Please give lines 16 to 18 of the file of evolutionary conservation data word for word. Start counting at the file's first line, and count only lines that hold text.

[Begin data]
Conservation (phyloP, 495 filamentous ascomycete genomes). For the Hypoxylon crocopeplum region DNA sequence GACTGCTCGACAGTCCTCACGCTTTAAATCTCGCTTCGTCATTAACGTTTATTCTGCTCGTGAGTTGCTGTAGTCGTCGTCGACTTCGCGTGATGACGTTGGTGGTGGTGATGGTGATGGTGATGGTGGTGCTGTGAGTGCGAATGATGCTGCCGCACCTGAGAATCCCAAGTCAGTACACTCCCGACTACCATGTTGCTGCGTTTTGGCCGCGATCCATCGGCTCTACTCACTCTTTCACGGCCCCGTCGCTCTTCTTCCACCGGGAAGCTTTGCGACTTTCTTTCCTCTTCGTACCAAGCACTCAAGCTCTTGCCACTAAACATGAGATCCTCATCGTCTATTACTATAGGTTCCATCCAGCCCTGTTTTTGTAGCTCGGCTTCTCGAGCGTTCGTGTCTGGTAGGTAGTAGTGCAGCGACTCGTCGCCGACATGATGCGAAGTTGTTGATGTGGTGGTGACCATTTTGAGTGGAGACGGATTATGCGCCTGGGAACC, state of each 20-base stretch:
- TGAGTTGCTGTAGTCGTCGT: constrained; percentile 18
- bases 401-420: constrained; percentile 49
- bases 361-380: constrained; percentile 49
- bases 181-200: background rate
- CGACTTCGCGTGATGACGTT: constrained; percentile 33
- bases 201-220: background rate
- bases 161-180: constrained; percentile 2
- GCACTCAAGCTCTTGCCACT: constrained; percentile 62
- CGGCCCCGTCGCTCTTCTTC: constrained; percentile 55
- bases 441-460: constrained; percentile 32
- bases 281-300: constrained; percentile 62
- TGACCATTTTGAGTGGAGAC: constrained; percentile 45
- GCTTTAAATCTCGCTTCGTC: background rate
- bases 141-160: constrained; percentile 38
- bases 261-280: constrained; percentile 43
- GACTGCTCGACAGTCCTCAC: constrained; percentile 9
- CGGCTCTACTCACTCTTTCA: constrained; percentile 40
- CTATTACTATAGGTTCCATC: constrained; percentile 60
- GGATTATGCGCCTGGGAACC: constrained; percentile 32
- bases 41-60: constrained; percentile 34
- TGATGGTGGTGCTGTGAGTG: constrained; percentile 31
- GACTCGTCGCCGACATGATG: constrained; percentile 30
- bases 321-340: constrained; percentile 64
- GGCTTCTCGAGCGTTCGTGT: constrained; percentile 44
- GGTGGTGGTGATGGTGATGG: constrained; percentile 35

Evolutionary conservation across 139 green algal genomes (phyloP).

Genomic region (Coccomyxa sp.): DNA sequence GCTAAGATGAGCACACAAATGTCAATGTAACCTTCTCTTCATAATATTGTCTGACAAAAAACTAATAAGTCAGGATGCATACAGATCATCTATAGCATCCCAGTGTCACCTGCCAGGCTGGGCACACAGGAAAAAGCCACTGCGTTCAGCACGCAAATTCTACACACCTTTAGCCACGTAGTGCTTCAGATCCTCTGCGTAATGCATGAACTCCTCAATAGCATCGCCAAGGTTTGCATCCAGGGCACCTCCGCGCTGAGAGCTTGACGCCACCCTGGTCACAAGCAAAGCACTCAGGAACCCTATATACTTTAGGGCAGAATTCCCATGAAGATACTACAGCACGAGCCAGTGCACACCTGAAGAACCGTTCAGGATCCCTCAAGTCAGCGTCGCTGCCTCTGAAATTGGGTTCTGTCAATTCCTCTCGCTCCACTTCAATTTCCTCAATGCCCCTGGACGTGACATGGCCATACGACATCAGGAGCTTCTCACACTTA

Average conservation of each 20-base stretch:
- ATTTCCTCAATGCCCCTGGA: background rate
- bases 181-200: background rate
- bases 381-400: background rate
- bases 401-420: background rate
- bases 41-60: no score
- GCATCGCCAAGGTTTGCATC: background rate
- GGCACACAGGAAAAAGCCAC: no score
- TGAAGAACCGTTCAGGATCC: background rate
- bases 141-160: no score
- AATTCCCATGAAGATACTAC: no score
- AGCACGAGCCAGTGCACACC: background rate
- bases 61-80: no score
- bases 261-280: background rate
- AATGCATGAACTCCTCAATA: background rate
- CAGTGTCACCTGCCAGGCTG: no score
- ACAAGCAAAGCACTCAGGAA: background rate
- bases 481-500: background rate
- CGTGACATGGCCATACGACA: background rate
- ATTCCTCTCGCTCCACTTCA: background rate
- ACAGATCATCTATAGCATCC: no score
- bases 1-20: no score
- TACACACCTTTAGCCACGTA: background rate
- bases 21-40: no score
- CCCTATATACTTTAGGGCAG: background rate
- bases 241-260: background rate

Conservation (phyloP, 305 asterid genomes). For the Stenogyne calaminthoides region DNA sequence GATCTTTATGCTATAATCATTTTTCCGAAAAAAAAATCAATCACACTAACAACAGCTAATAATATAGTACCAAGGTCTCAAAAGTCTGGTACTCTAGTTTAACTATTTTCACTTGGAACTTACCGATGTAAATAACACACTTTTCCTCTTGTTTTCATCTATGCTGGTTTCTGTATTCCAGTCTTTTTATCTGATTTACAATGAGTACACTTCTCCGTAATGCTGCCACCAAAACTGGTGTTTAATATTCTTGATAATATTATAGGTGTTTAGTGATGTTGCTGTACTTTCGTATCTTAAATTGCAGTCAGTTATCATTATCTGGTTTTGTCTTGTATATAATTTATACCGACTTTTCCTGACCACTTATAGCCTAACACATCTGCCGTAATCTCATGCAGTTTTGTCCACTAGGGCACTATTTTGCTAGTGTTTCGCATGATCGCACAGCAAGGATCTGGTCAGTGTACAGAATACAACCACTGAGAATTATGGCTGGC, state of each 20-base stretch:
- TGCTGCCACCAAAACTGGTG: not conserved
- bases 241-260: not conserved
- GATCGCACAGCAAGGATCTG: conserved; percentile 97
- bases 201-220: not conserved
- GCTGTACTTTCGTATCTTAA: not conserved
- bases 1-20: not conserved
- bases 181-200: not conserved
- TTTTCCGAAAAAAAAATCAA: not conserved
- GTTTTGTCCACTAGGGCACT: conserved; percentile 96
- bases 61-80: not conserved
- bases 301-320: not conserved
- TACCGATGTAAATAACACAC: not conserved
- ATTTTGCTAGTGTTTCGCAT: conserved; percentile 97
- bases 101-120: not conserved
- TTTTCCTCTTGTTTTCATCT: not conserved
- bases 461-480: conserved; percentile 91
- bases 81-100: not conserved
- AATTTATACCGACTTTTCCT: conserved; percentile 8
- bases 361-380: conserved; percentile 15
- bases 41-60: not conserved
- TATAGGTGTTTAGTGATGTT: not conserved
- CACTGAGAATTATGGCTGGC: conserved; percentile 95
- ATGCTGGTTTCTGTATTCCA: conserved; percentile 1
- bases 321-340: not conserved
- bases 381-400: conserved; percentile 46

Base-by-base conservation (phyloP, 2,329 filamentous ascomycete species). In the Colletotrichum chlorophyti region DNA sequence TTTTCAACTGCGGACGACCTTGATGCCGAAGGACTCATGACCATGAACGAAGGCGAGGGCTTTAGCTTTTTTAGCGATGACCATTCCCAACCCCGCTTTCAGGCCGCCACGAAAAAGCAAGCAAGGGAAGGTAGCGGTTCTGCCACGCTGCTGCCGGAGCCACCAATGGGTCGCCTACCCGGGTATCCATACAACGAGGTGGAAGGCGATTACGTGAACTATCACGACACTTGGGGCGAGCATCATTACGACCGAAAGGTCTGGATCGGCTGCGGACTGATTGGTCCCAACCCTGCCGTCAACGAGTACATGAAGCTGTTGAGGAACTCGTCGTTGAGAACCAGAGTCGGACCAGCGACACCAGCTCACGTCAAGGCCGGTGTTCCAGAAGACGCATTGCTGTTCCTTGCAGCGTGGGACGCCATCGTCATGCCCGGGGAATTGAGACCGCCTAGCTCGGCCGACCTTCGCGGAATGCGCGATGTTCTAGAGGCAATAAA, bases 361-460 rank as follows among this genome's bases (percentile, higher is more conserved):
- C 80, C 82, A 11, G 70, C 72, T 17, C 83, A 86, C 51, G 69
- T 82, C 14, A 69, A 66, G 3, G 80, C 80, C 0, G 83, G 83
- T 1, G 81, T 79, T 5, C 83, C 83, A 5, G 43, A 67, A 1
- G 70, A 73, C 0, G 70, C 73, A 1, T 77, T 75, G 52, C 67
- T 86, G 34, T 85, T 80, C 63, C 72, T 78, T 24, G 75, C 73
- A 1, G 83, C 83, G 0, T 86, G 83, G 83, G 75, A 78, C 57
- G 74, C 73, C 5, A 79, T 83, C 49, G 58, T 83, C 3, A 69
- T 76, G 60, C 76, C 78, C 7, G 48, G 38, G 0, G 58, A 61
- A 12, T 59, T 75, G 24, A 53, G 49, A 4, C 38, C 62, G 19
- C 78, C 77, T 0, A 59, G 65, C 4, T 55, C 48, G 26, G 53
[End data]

- bases 261-280: constrained; percentile 43
- GACTGCTCGACAGTCCTCAC: constrained; percentile 9
- CGGCTCTACTCACTCTTTCA: constrained; percentile 40